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Florida Car Accident Lawyers Glossaries – “D”

Orlando Personal Injury Attorneys > Florida Car Accident Lawyers Glossaries – “D”

Glossary of Car Accidents Law Terms “D” 

A B C D E F G H I J K L M N O P Q R S T U V W X Y Z #


Damages: Compensation recovered in the courts by a person who has suffered loss, detriment or injury to his/her person, property or rights, through the unlawful act or negligence of another.

De novo: “Anew.” A trial de novo is a completely new trial held in a higher or appellate court as if the original trial had never taken place.

Declamatory judgment: A judgment that declares the rights of the parties on a question of law.

Decree: Decision or order of the court. A final decree completes the suit; an interlocutory decree is a provisional or preliminary decree which is not final.

Deductible: The amount an insured person must pay before the insurance company pays the remainder of each covered loss, up to the policy limits.

Default: A failure of a party to respond in a timely manner to a pleading; a failure to appear for trial.

Defendant: In a civil case, such as an car accident lawsuit, the defendant is the person against whom a civil action is brought.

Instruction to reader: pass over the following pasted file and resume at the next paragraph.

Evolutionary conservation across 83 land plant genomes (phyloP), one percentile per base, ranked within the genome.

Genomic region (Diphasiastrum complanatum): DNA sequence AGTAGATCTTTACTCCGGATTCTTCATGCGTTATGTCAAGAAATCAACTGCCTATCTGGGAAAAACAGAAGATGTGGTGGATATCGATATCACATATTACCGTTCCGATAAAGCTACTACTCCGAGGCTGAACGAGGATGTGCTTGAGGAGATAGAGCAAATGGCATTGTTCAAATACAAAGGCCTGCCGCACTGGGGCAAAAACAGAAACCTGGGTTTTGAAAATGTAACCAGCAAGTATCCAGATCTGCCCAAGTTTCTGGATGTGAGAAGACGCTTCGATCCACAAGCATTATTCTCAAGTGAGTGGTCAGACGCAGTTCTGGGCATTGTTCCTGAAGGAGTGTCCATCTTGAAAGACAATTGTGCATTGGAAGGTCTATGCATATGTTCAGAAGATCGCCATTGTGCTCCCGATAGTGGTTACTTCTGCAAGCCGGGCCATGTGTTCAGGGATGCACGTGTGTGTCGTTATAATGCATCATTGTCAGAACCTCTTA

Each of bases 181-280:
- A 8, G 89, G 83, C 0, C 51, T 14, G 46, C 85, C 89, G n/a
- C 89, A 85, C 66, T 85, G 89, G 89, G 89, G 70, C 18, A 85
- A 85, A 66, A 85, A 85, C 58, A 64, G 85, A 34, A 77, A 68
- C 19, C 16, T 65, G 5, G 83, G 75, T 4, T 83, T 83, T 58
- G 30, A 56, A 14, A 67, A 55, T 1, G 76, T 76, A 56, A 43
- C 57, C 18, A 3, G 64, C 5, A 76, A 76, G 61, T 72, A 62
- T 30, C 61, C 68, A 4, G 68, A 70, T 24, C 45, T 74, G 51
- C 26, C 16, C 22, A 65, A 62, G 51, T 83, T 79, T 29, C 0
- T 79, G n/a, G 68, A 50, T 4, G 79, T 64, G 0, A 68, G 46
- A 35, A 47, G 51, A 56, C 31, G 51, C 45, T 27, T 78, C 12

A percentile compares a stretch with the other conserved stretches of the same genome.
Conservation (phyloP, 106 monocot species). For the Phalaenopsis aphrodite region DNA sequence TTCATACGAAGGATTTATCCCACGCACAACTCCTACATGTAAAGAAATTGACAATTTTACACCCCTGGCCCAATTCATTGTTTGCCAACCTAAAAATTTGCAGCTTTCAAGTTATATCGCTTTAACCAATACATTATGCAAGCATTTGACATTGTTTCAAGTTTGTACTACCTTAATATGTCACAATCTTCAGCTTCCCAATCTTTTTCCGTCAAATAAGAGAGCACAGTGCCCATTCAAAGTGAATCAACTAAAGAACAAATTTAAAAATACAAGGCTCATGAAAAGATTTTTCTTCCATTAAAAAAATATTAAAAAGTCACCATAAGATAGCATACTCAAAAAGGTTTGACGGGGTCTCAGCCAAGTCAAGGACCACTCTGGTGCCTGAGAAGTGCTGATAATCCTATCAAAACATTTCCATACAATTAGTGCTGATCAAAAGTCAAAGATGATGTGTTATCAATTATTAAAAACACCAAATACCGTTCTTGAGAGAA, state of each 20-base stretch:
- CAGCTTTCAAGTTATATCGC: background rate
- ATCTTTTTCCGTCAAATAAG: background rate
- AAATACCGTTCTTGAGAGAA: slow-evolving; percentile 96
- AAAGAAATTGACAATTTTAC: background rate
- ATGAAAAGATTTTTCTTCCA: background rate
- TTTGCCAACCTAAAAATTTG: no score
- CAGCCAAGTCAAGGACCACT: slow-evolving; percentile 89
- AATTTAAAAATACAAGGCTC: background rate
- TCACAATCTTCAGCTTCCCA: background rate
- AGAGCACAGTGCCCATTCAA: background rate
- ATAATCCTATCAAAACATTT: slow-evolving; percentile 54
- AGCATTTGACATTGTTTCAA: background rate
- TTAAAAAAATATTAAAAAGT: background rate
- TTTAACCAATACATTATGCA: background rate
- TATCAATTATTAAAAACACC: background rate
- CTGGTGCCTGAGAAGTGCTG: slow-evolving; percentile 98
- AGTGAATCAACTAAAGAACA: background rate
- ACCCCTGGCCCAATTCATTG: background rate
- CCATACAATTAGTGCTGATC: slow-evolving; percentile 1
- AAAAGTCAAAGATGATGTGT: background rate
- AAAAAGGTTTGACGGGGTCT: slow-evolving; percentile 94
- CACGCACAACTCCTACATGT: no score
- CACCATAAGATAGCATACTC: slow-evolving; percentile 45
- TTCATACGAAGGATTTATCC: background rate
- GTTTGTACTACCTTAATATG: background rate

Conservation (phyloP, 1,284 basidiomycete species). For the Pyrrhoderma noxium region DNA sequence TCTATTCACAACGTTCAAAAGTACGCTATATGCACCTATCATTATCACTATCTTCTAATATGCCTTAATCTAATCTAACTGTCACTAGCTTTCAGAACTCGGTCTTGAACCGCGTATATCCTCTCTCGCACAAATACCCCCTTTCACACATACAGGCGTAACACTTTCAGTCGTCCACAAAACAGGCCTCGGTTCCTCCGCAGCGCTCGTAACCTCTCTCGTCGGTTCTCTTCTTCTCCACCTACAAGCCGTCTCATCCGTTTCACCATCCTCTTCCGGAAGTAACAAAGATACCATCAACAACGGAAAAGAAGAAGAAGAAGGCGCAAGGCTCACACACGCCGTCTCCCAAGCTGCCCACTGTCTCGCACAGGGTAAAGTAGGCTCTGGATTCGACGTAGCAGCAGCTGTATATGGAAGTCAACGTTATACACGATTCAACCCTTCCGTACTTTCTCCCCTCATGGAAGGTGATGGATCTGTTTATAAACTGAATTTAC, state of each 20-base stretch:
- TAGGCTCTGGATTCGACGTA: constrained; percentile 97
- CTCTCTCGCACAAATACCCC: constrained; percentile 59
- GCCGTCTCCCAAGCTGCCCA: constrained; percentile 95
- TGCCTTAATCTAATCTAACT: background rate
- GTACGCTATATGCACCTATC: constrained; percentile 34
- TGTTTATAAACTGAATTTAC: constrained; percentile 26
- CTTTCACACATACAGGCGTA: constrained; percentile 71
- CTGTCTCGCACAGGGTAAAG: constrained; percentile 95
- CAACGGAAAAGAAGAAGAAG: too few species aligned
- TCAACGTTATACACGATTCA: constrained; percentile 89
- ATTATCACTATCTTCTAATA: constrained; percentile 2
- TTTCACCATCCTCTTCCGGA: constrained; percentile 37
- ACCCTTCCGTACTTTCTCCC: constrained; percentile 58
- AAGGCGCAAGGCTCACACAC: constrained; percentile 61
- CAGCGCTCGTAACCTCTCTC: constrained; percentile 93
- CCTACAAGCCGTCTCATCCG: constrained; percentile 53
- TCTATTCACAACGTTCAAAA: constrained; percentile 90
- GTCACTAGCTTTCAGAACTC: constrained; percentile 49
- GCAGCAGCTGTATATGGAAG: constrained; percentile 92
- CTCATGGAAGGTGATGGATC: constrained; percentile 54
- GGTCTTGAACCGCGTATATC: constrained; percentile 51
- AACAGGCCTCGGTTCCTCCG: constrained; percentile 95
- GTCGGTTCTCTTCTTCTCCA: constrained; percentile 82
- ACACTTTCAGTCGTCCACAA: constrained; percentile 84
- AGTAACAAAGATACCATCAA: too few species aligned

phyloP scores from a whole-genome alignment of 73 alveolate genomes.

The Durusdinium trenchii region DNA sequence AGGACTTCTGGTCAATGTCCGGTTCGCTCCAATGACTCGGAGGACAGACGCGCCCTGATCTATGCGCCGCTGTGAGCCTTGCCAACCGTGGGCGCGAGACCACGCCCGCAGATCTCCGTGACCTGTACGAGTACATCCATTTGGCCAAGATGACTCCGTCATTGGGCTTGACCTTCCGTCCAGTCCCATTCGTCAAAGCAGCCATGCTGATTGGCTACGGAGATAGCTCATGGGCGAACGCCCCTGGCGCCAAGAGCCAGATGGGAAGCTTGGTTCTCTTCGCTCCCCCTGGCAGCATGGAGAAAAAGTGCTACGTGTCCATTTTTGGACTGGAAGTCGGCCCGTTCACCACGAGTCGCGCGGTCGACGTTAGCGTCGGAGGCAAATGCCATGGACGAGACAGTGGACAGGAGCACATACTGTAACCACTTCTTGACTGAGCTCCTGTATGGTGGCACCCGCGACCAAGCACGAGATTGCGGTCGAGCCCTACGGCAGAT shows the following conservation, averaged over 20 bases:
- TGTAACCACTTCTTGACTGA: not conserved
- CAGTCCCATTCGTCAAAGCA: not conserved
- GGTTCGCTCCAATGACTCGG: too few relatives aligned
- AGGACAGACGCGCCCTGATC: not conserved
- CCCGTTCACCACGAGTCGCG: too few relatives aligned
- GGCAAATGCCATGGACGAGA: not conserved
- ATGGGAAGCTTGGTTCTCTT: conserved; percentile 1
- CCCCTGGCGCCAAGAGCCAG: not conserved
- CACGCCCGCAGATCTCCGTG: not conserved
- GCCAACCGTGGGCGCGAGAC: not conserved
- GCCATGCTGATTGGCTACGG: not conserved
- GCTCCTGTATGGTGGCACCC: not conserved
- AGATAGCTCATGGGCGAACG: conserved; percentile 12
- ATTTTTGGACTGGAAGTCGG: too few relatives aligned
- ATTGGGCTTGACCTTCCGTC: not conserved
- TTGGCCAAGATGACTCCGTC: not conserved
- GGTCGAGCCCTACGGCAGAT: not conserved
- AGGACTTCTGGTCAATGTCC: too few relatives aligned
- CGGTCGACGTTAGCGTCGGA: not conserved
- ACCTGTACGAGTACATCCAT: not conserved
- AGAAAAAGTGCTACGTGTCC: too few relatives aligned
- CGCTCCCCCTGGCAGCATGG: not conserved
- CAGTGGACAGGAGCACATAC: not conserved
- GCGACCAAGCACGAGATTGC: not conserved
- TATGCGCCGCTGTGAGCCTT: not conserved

Defense attorney: The attorney who represents the defendant.

Deposition: Sworn testimony taken and recorded in an authorized place outside of the courtroom, according to the rules of the court.

Direct examination: The questioning of a witness by the party who produced the witness.

Discovery: A pretrial proceeding where a party to an action may be informed about (or “discover”) the facts known by other parties or witnesses.

Dismissal with prejudice: Dismissal of a case by a judge which bars the losing party from raising the issue again in another lawsuit.

Dismissal without prejudice: The losing party is permitted to sue again with the same cause of action.

Disposition: Determination of a charge; termination of any legal action.

Dissent: The disagreement of one or more judges of a court with the decision of the majority.

Docket: Book containing entries of all proceedings in a court.

Due process: Constitutional guarantee that an accused person receive a fair and impartial trial..